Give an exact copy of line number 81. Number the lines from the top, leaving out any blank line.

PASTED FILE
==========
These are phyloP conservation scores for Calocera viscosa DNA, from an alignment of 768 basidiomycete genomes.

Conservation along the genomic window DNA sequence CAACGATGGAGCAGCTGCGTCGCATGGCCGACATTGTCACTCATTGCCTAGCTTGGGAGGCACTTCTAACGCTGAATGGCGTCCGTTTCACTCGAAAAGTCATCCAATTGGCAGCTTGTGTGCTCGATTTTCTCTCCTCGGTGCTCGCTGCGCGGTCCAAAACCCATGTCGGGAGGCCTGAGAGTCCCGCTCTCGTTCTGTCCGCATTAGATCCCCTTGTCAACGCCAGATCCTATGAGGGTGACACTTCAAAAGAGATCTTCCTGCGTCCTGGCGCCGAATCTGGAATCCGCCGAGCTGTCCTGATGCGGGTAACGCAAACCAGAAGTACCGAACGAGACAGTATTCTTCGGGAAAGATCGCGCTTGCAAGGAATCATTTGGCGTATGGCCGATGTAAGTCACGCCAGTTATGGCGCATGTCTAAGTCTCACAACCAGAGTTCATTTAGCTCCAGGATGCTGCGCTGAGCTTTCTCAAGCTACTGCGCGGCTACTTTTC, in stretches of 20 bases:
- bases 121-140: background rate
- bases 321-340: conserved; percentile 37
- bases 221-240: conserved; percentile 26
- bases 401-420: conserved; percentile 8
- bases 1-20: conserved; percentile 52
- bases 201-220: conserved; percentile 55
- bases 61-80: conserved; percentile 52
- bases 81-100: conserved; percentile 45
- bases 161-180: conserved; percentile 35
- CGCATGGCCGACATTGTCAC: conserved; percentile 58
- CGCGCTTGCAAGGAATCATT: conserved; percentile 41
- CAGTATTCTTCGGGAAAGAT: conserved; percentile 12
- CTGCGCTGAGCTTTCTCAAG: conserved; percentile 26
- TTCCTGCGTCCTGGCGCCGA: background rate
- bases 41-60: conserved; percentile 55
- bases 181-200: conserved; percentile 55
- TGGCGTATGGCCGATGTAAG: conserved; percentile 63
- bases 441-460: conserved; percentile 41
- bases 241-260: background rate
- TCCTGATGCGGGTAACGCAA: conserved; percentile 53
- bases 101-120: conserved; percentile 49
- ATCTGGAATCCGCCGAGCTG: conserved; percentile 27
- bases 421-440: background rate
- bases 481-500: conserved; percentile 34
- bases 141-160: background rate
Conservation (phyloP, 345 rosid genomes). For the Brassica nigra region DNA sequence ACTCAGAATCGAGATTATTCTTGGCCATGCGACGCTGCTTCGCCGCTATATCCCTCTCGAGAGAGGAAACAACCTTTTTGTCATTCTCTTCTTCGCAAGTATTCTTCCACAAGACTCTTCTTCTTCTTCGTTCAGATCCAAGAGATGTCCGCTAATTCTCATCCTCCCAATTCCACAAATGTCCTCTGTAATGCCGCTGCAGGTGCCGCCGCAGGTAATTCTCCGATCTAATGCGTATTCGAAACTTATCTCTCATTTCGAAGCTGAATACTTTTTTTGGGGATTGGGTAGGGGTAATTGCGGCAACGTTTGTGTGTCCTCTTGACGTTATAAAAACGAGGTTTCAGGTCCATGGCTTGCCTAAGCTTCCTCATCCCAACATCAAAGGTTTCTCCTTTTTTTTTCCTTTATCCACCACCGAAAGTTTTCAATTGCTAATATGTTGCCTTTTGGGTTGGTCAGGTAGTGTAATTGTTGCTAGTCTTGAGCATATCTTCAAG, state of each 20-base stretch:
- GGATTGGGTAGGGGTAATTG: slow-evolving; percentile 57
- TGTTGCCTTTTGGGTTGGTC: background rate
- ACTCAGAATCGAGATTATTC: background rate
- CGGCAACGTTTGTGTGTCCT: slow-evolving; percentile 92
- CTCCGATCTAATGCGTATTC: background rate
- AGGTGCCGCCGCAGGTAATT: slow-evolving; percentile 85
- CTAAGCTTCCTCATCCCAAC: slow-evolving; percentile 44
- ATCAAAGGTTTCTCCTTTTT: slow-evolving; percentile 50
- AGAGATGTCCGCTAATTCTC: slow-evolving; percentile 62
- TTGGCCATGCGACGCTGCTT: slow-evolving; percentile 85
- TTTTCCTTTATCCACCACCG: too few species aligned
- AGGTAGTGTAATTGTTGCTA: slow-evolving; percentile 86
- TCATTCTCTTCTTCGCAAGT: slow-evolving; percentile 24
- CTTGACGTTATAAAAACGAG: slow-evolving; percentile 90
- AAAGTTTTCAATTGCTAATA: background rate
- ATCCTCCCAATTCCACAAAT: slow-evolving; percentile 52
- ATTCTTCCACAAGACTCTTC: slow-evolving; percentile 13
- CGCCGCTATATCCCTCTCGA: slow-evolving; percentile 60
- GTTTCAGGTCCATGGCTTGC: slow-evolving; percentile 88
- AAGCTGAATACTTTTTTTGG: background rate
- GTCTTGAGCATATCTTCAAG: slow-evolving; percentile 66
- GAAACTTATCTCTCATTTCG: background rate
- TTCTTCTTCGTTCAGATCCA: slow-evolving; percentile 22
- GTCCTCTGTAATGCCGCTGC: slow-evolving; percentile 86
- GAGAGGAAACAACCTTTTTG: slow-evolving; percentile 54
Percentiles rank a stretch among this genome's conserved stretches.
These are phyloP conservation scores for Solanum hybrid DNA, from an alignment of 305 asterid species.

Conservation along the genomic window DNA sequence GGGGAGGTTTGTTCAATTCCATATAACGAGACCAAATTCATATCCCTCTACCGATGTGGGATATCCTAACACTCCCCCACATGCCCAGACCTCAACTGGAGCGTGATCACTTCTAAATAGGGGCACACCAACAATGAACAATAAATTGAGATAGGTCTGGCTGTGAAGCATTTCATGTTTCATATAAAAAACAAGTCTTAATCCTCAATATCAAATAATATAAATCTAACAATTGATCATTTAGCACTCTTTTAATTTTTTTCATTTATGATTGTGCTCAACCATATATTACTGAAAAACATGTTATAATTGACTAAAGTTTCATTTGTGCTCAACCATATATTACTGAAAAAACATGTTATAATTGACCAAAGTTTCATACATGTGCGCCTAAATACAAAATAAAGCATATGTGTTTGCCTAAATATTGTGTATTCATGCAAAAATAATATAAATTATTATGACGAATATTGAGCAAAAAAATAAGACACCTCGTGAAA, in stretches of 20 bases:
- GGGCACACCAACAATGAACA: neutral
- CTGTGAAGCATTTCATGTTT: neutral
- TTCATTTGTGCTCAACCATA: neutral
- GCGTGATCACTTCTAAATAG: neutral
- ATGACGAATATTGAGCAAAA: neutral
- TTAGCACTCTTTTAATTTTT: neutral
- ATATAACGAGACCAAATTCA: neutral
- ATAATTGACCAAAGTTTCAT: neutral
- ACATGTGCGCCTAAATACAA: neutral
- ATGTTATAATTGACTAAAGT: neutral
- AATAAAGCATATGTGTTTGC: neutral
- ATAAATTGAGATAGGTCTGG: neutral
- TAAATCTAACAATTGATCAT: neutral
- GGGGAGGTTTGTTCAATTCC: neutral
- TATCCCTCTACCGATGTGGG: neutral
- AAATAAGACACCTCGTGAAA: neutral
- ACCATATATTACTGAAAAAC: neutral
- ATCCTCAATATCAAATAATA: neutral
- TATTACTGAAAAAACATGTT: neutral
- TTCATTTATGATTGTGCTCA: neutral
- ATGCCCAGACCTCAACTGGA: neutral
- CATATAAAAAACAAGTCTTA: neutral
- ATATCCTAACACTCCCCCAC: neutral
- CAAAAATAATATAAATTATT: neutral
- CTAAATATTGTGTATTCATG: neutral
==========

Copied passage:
- CTAAATATTGTGTATTCATG: neutral